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Amalia Leguizamón

6 Podcast Episodes

Latest 28 Aug 2021 | Updated Daily

Weekly hand curated podcast episodes for learning

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Amalia Leguizamón, "Seeds of Power: Environmental Injustice and Genetically Modified Soybeans in Argentina" (Duke UP, 2020)

New Books in Science, Technology, and Society

In 1996 Argentina adopted genetically modified (GM) soybeans as a central part of its national development strategy. Today, Argentina is the third largest global grower and exporter of GM crops. Its soybeans—which have been modified to tolerate being sprayed with herbicides—now cover half of the country's arable land and represent a third of its total exports. While soy has brought about modernization and economic growth, it has also created tremendous social and ecological harm: rural displacement, concentration of landownership, food insecurity, deforestation, violence, and the negative health effects of toxic agrochemical exposure.In Seeds of Power: Environmental Injustice and Genetically Modified Soybeans in Argentina (Duke UP, 2020), Amalia Leguizamón explores why Argentines largely support GM soy despite the widespread damage it creates. She reveals how agribusiness, the state, and their allies in the media and sciences deploy narratives of economic redistribution, scientific expertise, and national identity as a way to elicit compliance among the country’s most vulnerable rural residents. In this way, Leguizamón demonstrates that GM soy operates as a tool of power to obtain consent, to legitimate injustice, and to quell potential dissent in the face of environmental and social violence.Stentor Danielson is an associate professor in the Department of Geography, Geology, and the Environment at Slippery Rock University. Learn more about your ad choices. Visit megaphone.fm/adchoicesSupport our show by becoming a premium member! https://newbooksnetwork.supportingcast.fm/science-technology-and-society

1hr 1min

24 Nov 2020

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Amalia Leguizamón, "Seeds of Power: Environmental Injustice and Genetically Modified Soybeans in Argentina" (Duke UP, 2020)

New Books in Geography

In 1996 Argentina adopted genetically modified (GM) soybeans as a central part of its national development strategy. Today, Argentina is the third largest global grower and exporter of GM crops. Its soybeans—which have been modified to tolerate being sprayed with herbicides—now cover half of the country's arable land and represent a third of its total exports. While soy has brought about modernization and economic growth, it has also created tremendous social and ecological harm: rural displacement, concentration of landownership, food insecurity, deforestation, violence, and the negative health effects of toxic agrochemical exposure.In Seeds of Power: Environmental Injustice and Genetically Modified Soybeans in Argentina (Duke UP, 2020), Amalia Leguizamón explores why Argentines largely support GM soy despite the widespread damage it creates. She reveals how agribusiness, the state, and their allies in the media and sciences deploy narratives of economic redistribution, scientific expertise, and national identity as a way to elicit compliance among the country’s most vulnerable rural residents. In this way, Leguizamón demonstrates that GM soy operates as a tool of power to obtain consent, to legitimate injustice, and to quell potential dissent in the face of environmental and social violence.Stentor Danielson is an associate professor in the Department of Geography, Geology, and the Environment at Slippery Rock University. Learn more about your ad choices. Visit megaphone.fm/adchoicesSupport our show by becoming a premium member! https://newbooksnetwork.supportingcast.fm/geography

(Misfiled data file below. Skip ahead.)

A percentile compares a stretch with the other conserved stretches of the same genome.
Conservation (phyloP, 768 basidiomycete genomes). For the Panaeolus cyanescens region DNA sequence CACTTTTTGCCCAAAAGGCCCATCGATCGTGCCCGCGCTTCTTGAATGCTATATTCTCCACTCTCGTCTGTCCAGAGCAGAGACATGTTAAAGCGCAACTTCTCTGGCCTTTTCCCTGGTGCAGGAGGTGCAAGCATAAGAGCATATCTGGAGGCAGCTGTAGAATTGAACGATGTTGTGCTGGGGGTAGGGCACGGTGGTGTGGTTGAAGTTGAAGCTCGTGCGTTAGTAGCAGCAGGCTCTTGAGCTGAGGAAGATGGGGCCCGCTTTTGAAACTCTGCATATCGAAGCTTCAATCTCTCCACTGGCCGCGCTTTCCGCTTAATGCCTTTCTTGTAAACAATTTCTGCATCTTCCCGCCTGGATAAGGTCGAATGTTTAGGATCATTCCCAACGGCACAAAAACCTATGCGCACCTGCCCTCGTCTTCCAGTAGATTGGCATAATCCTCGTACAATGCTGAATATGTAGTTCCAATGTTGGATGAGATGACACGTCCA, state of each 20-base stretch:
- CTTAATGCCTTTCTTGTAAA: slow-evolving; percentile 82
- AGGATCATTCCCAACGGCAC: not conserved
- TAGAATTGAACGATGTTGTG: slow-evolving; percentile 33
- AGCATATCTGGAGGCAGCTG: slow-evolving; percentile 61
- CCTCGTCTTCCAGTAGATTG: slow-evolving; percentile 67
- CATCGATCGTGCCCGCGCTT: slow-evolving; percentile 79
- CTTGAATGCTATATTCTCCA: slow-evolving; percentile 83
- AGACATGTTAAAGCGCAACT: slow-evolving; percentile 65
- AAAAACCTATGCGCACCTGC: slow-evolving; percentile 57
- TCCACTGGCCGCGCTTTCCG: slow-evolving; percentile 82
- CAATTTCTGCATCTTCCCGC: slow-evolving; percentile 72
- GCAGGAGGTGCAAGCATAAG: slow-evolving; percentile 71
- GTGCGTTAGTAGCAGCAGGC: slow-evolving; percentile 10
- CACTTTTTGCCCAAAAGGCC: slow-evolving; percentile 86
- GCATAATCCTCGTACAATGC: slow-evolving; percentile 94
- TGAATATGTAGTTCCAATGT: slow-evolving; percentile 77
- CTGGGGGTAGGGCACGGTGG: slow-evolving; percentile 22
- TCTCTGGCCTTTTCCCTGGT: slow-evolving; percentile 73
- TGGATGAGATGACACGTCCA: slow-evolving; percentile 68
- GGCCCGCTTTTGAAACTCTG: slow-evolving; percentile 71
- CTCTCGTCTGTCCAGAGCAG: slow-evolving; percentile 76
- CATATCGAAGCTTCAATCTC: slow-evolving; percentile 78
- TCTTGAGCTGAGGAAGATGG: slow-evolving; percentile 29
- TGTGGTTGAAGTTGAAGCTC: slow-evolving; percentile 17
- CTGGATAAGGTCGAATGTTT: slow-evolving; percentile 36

1hr 1min

24 Nov 2020

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Amalia Leguizamón, "Seeds of Power: Environmental Injustice and Genetically Modified Soybeans in Argentina" (Duke UP, 2020)

New Books in Environmental Studies

In 1996 Argentina adopted genetically modified (GM) soybeans as a central part of its national development strategy. Today, Argentina is the third largest global grower and exporter of GM crops. Its soybeans—which have been modified to tolerate being sprayed with herbicides—now cover half of the country's arable land and represent a third of its total exports. While soy has brought about modernization and economic growth, it has also created tremendous social and ecological harm: rural displacement, concentration of landownership, food insecurity, deforestation, violence, and the negative health effects of toxic agrochemical exposure.In Seeds of Power: Environmental Injustice and Genetically Modified Soybeans in Argentina (Duke UP, 2020), Amalia Leguizamón explores why Argentines largely support GM soy despite the widespread damage it creates. She reveals how agribusiness, the state, and their allies in the media and sciences deploy narratives of economic redistribution, scientific expertise, and national identity as a way to elicit compliance among the country’s most vulnerable rural residents. In this way, Leguizamón demonstrates that GM soy operates as a tool of power to obtain consent, to legitimate injustice, and to quell potential dissent in the face of environmental and social violence.Stentor Danielson is an associate professor in the Department of Geography, Geology, and the Environment at Slippery Rock University. Learn more about your ad choices. Visit megaphone.fm/adchoicesSupport our show by becoming a premium member! https://newbooksnetwork.supportingcast.fm/environmental-studies